Clinicians and researchers involved in stress response and stress-related outcomes know that to promote the best response to a stressful life event it is important to equip the person with certain tools which are part of the process of shared decision making. Among these tools stands out the availability of correct information related to that experience and its management, the possibility of receiving emotional and professional support from competent people, and the possibility of making the best possible decision for themselves, while maintaining their autonomy and self-determination. These tools allow the suffering person and their caregivers to work on the experience in a competent, safe and respectful way.

Stillbirth is a dramatic event that involves HCPs too. It is amongst the most difficult experiences for health professionals and the fact that 95% of them report negative psychological symptoms after such loss is proof of that.10 11 Moreover, HCPs’ emotional burden could impact care due to their attitudes during hospitalisation and follow-up, influencing parents’ wellbeing and their approach toward the baby.12 Helping HCPs to deal with their emotional status should be of primary importance to guarantee an adequate job environment, which in turn is essential for the best possible care.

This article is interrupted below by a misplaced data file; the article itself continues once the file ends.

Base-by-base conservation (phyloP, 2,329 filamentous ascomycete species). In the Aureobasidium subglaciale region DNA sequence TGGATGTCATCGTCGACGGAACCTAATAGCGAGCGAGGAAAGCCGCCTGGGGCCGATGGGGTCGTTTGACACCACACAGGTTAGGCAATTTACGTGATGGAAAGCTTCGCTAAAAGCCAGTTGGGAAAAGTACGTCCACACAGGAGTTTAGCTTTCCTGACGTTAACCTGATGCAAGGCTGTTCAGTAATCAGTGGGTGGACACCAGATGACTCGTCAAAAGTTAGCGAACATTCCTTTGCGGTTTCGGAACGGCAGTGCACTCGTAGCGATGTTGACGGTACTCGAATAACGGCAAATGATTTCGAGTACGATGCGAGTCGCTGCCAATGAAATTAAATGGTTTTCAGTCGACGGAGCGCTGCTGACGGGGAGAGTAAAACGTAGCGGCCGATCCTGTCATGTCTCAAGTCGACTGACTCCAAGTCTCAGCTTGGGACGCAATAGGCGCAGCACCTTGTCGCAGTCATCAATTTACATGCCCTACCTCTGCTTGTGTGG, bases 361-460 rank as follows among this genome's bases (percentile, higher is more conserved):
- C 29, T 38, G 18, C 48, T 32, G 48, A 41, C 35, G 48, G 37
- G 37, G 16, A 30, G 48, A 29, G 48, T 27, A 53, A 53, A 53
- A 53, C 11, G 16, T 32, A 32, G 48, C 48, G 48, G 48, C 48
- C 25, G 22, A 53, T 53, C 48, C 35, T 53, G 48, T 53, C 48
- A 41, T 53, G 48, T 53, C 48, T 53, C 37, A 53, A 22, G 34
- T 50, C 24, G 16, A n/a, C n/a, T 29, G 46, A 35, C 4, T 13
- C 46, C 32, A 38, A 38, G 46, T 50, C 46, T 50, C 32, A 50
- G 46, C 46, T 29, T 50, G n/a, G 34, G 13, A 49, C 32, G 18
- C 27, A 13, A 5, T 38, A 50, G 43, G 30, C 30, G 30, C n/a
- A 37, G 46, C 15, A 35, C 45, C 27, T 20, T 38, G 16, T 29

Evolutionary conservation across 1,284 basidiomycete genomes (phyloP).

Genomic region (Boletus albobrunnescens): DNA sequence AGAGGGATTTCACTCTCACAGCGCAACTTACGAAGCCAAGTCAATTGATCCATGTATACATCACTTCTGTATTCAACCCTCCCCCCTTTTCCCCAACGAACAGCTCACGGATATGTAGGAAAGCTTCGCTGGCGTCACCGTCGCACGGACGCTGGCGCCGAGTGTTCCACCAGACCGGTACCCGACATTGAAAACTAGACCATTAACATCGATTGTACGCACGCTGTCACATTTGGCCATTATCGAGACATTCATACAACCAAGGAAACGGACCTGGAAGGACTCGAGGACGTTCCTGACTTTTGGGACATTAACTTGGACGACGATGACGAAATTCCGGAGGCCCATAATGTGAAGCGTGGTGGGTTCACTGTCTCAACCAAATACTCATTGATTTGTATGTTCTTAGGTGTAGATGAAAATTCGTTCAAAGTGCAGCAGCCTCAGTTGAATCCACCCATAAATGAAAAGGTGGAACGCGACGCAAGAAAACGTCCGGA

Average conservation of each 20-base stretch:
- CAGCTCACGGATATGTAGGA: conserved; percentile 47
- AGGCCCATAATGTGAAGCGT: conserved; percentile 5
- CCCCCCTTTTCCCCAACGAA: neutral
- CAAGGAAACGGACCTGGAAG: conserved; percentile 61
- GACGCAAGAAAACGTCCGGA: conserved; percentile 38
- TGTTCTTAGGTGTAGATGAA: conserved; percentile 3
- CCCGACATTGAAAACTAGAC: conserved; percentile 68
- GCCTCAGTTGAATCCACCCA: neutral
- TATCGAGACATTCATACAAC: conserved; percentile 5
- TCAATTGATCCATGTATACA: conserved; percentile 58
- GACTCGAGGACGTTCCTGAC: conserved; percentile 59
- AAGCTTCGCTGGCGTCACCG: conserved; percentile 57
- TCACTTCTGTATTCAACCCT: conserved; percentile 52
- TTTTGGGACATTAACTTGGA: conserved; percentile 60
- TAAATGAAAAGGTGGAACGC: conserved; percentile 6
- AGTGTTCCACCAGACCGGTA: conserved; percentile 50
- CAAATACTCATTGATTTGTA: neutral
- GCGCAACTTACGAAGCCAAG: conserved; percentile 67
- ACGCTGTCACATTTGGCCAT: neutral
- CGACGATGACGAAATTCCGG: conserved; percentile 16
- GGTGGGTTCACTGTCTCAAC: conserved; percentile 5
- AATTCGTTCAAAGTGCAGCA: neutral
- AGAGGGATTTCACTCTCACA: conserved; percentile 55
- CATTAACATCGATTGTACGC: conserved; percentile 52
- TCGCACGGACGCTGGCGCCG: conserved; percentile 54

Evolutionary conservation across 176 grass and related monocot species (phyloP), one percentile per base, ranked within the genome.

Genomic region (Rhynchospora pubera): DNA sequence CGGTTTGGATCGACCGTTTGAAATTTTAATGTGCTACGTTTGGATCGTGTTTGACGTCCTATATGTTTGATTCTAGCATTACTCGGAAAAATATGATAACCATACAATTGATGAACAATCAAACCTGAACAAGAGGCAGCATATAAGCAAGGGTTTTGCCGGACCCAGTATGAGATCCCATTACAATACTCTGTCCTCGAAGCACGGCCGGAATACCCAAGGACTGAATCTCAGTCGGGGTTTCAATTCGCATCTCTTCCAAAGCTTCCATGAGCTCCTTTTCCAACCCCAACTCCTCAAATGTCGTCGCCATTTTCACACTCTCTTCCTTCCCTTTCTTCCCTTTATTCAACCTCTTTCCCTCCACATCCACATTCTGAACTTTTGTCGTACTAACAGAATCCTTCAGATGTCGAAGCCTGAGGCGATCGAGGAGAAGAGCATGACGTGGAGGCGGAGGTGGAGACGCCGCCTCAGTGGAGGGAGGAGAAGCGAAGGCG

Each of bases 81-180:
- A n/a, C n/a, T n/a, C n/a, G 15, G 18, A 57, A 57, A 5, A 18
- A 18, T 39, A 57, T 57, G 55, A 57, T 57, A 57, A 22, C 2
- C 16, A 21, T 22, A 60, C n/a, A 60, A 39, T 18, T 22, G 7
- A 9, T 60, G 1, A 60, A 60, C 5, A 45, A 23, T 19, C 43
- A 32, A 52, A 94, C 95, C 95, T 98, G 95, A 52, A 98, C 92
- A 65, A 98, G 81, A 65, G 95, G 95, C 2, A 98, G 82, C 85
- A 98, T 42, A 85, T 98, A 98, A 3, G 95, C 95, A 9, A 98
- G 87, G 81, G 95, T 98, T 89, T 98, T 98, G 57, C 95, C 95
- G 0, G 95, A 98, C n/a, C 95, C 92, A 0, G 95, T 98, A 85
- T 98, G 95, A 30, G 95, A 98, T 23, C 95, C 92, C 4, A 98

As mentioned above, respectful language is a key point of patient-centred care, and it is essential to avoid further traumas to parents. Moreover, it is the only tool HCPs have at their disposal to meet the couple’s need to be acknowledged as parents, and the baby’s right to have his existence and their impact recognised outside of the parental dyad. Stillbirth undermines a person’s identity and their social role, which has then to be reconstructed and redefined. This task goes through the acknowledgment of parenthood by the couple itself and by others; for example, referring to the parents using words such as ‘mum’ or ‘dad’ could be a simple yet extremely helpful step to support them during the first numbing hours and days after the loss.

There is a wide agreement that specific training is required to learn respectful communication, as general communication skills and HCPs’ personal experiences are not necessarily enough to meet bereaved parents’ needs. Moreover, empathy is a learned construct, so it is necessary to have solid theoretical and practical knowledge; participating in specific training might help to build the necessary skills.13 This has been previously highlighted in literature: studies such as BLOSSoM14 showed that only half of midwives usually say ‘I’m sorry’ to parents during the diagnosis of a stillbirth though parents recognise it as a widely appreciated approach.15

Finally, we strongly believe that it is necessary to increase not just HCPs’ awareness on the use of respectful language but also that of researchers, for two main reasons: HCPs use scientific literature as the main source of their knowledge and, more importantly, research should meet the parents’ needs such as respect and understanding, since nowadays women and families can easily access academic journals. Adopting woman-centred, respectful language when writing about pregnancy, childbirth, and puerperium, and considering the effect of those words on the people who will read them, may well help to elevate respectful care into usual care.16